Early Childhood Preparation Policy
The state should ensure that early childhood candidates meet appropriate academic requirements. This goal was new in 2017 and was not graded.
Early childhood education candidates wishing to teach PreK to kindergarten can meet the state's academic requirements with any of the following: have a major or its equivalent in elementary education and either a kindergarten endorsement or an early childhood education endorsement, or have a major or its equivalent in early childhood education.
Candidates wishing to teach grades one through three are not required to have a major or the equivalent in early childhood education. They are required to have an elementary education degree.
Additionally, candidates completing a major in early childhood education "must include study of child development, birth through age eight, and include special methods of teaching at the early childhood level."
North Dakota Century Code 15.1-18-01;02; 07 North Dakota Administrative Code 67.1-02-02-02
Due to North Dakota's strong policies in this area, no recommendations are provided.
North Dakota was helpful in providing NCTQ with facts necessary for this analysis.
The available research finds mixed results on whether having at least a bachelor's degree makes preschool teachers more effective. However, these conflicting results may be more indicative of the fact that current training programs that certify teachers to teach preschool (and often cover a wide span of elementary grades as well) pay too little attention to the requirements for teaching preschool. Despite the inconclusive research, the National Academies of Sciences, the National Institute for Early Education Research, and a number of other organizations support requiring at least a bachelor's degree for preschool teachers for several reasons. These reasons include that teaching preschool should be considered a career as important and complex as teaching K-12 classes, and so this role is deserving of the same educational requirements; this degree requirement would create greater consistency between the preschool and K-12 workforces; and preschool teachers would benefit from a foundation in liberal arts coursework that gives them a firm grounding in a range of content that they will teach, much like what elementary teachers need.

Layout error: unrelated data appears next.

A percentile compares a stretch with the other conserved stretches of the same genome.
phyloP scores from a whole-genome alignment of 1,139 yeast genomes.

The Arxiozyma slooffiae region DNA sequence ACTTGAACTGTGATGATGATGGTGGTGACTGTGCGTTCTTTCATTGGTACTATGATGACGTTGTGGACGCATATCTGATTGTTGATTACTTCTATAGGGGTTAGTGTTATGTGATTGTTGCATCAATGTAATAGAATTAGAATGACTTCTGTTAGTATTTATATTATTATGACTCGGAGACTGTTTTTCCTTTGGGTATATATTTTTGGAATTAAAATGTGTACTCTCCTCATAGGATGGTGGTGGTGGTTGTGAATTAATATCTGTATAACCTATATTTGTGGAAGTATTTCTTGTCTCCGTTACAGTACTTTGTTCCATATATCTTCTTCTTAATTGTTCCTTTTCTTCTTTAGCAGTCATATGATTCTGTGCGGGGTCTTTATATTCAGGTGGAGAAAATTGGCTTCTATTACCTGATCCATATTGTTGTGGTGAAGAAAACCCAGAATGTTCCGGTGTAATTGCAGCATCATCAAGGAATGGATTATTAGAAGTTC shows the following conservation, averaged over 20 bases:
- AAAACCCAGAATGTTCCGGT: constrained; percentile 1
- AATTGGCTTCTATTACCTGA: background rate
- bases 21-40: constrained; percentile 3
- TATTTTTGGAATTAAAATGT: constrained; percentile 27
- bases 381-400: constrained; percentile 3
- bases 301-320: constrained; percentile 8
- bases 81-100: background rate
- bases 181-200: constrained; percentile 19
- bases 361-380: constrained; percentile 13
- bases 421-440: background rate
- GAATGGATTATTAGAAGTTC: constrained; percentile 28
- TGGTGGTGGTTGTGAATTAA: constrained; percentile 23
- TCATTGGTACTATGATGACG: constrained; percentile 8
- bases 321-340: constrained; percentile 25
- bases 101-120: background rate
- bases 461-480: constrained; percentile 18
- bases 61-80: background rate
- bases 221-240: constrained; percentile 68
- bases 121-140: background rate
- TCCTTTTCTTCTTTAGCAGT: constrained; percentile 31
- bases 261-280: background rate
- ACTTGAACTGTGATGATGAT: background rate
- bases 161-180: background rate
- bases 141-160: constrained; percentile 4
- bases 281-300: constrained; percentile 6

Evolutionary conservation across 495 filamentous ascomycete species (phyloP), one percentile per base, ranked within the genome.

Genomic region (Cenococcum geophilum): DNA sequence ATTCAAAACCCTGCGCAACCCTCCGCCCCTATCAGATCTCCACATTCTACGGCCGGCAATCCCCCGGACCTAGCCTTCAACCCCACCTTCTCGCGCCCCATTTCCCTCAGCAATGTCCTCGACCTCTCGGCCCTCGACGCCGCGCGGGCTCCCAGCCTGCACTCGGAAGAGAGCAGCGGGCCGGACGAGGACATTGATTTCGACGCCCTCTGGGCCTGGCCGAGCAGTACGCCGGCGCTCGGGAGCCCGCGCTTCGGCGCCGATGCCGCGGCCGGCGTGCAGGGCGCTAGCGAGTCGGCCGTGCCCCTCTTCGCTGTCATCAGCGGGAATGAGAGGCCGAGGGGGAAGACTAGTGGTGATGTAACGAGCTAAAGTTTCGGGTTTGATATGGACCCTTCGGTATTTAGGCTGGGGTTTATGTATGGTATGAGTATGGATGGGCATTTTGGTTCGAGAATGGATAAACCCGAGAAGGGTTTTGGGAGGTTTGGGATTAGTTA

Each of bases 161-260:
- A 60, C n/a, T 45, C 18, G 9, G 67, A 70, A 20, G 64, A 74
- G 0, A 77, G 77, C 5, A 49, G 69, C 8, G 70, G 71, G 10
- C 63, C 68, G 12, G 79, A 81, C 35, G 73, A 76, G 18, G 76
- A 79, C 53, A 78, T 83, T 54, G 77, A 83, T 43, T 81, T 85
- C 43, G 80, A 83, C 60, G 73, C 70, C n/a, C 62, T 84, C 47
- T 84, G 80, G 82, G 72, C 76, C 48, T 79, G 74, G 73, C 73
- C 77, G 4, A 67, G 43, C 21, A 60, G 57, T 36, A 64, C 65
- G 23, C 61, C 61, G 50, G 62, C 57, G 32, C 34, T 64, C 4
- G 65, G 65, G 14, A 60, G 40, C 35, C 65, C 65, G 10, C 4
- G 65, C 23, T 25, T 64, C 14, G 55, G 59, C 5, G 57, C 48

However, to make a training program meaningful, it needs to be narrowly targeted to the early childhood grades. As the grade span of a teaching certification broadens, training programs are less likely to provide the specific emergent literacy and oral language skills that preschool teachers need.  To support this focus and to make training for teachers more meaningful, the state should require that preschool teachers have a specialization in early childhood (rather than, for example, a bachelor's degree in K-6 teaching), or can demonstrate that they have the knowledge needed to teach early childhood.